I’ve been reading a lot of books on story craft lately, each of which presents basically the same information but in different ways, such that one topic might befuddle me, whereas another will drive the same concept home.
In one of these books (and I apologize, I cannot recall at the moment precisely which), the thing that stood out most to me was the concept of adding conflict.
The author put it basically like this: You know how when you’re having a nightmare, and you’re running away, but you keep hitting obstacles, and the bad guy is always right behind you, and you can never seem to get more than a step ahead? That’s building conflict in your stories.
That really struck home for me because that right there is my every nightmare. I rarely dream, but when I do, it’s usually some god-awful terror of being chased or hunted. It’s always dark and hard to see; there’s always some dangerous figure behind me (who is either my birth mother or some faceless person, oddly enough); and I find myself running for my life.
The pavement turns to quicksand, so I can’t get my footing. The doors get stuck and won’t open until the very last moment as I’m trying to get away. The tight spaces get tighter until I can barely breathe and can hardly move. I run and I run and I run, but the dark figure is always right behind me.
Sometimes I have this nightmare of being in some sort of underground labyrinth of tunnels that are barely large enough for me to fit through, and I’m climbing up or sliding down or crawling through, desperate for an open space so I can breathe, desperate to run, and the figure is always there, chasing me.
Sometimes I’m out in the open, but it’s so dark I can barely see what’s ahead of me, and I’m running as fast as I can possibly go, but the ground is slick beneath my feet, or the laws of physics suspend, making concrete shift like sand or motion change such that my normal stride only takes me half as far.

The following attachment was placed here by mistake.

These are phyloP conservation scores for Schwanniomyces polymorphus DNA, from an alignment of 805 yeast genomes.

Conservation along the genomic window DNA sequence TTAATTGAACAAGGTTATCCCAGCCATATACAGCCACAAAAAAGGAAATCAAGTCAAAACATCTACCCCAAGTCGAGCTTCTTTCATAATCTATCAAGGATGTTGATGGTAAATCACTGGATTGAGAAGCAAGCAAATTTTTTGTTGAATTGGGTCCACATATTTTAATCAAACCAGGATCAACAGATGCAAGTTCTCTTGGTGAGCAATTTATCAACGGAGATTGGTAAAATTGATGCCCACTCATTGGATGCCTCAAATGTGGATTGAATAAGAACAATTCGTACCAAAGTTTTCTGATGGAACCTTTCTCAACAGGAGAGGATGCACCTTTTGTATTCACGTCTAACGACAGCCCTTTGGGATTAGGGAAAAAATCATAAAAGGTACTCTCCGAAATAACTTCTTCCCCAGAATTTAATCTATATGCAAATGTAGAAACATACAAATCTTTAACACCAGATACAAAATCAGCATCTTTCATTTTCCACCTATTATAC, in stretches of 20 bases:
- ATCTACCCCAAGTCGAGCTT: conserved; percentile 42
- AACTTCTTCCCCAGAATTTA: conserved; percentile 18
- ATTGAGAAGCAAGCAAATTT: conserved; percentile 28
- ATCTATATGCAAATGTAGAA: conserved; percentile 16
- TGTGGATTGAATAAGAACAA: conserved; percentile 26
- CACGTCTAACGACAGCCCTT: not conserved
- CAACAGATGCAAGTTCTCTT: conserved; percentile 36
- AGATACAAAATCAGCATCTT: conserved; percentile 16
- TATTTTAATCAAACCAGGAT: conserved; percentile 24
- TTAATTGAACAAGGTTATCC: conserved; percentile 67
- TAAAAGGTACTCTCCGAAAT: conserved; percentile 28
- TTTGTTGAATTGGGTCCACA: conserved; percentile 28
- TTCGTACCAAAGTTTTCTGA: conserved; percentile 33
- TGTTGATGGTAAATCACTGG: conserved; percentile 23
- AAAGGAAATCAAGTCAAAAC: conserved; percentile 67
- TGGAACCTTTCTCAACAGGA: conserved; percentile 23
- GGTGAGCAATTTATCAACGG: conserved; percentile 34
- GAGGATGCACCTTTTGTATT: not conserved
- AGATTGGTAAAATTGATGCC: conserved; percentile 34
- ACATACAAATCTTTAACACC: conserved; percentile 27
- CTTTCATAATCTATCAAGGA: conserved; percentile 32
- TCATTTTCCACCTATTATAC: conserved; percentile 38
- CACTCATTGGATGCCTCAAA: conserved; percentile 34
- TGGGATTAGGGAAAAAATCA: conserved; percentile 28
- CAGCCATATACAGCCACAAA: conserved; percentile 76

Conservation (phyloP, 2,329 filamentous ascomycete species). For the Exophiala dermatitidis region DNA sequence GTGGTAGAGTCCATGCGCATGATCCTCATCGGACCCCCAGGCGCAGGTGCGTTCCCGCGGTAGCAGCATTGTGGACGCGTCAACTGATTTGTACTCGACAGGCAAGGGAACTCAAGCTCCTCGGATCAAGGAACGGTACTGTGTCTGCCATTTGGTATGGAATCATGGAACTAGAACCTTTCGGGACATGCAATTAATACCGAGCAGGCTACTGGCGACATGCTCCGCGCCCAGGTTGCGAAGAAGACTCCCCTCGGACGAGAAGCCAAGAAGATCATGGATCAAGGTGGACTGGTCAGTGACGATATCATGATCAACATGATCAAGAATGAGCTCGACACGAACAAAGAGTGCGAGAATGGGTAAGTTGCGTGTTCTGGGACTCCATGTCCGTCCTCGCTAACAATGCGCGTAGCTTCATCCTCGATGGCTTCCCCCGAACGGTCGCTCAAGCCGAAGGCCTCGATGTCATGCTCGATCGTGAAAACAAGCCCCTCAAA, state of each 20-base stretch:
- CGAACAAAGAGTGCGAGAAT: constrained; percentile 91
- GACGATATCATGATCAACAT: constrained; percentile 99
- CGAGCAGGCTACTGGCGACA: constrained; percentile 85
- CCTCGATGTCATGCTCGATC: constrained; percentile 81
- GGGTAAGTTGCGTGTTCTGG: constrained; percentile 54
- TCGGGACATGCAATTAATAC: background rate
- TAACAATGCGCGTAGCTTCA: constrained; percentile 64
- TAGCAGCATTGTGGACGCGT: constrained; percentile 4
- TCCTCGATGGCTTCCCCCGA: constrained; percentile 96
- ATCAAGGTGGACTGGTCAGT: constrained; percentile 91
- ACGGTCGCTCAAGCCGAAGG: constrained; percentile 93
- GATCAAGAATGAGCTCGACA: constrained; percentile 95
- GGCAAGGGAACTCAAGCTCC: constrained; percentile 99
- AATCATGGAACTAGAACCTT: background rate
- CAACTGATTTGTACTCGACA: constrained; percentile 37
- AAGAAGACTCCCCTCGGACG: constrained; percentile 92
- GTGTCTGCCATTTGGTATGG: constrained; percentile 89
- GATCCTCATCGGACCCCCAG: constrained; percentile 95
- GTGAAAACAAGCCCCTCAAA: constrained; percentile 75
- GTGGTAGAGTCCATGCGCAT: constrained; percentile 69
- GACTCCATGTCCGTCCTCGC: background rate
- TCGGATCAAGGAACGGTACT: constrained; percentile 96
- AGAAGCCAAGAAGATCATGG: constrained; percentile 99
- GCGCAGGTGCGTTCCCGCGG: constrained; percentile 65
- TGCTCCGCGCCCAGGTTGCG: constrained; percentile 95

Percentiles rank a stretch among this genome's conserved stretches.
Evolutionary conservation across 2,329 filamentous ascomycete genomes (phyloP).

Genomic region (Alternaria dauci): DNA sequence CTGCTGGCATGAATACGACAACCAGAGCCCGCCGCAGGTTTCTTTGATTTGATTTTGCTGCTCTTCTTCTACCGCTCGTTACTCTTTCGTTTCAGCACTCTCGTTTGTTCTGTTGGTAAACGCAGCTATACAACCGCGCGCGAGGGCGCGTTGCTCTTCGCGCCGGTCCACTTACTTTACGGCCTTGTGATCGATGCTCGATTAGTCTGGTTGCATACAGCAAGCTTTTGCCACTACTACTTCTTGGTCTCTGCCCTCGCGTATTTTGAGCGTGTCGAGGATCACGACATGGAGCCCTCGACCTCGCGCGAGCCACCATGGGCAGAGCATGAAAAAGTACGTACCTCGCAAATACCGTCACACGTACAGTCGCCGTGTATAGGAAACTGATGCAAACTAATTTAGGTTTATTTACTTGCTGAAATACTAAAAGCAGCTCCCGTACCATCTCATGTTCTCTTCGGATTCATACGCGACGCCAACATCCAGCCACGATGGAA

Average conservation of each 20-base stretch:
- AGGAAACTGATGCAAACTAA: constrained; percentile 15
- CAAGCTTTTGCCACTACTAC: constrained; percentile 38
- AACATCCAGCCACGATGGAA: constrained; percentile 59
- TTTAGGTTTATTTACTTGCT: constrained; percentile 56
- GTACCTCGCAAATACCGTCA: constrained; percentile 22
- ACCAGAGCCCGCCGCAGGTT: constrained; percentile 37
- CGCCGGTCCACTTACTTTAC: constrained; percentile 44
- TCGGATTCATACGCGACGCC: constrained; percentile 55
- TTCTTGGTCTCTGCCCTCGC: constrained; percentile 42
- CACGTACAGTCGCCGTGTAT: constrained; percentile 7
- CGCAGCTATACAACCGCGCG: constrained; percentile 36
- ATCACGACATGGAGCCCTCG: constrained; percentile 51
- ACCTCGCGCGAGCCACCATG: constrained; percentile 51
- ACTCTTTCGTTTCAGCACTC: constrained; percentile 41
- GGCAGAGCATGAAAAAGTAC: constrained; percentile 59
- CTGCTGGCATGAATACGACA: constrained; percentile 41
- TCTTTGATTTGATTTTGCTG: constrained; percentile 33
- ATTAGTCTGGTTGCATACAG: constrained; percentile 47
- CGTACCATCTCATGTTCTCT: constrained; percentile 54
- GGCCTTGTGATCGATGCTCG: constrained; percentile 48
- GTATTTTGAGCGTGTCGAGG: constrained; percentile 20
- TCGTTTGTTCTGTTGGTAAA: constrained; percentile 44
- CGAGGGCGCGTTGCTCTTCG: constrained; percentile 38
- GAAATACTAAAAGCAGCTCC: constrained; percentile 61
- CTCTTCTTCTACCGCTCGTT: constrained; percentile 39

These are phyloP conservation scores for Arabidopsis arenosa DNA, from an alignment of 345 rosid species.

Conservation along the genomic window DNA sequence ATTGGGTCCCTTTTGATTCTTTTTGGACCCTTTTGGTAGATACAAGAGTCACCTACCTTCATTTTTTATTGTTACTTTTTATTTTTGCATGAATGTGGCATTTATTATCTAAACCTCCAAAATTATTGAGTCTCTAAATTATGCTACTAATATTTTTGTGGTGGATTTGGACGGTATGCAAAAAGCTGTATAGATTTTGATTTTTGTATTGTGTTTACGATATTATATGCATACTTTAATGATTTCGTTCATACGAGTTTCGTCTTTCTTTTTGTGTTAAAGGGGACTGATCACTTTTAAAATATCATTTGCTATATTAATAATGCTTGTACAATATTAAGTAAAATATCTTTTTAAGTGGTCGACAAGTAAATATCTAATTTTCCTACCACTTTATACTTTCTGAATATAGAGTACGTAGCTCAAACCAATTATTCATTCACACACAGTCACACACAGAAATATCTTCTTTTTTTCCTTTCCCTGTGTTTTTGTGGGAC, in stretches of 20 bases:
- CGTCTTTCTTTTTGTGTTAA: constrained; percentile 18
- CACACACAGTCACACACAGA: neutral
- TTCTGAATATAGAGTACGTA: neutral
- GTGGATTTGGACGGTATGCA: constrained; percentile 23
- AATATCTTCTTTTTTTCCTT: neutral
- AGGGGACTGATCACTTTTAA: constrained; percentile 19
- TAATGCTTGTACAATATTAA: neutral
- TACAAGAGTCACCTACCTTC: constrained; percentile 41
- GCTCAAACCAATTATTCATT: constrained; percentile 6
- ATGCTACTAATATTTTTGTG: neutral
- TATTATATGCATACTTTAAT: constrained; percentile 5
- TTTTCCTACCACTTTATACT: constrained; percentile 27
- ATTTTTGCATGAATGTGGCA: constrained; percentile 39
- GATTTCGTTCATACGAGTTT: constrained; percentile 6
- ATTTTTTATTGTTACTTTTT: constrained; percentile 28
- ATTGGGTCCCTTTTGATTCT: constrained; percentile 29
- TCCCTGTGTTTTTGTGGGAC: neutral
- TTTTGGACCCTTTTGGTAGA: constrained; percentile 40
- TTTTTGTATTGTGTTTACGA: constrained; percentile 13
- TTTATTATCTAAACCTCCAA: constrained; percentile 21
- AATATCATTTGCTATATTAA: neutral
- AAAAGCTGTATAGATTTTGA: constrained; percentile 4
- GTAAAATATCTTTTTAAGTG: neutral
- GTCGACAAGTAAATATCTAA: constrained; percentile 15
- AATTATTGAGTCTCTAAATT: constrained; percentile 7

Then I’m diving into some building with obstacles all around, and I’m trying to crawl through without making any noise, without knocking anything over, and trying to keep an eye out for the man with the gun, trying to get to the door before he does.
Running, running, running, always running, while I encounter shifting ground, closed doors, tight spaces, high fences, wild animals — one thing after another, building up the tension until I think my heart might burst and I wake up panting and shaking and practically in tears.
Building conflict. Ramping up tension. Adding stakes. All to answer the question: How can I make this scene worse for this character?
Phew! Now, if you’ll excuse me, I need a soothing cup of tea.
Because, of course, after the tension must come the release, but whether the release is victory or defeat — ah, that remains to be seen…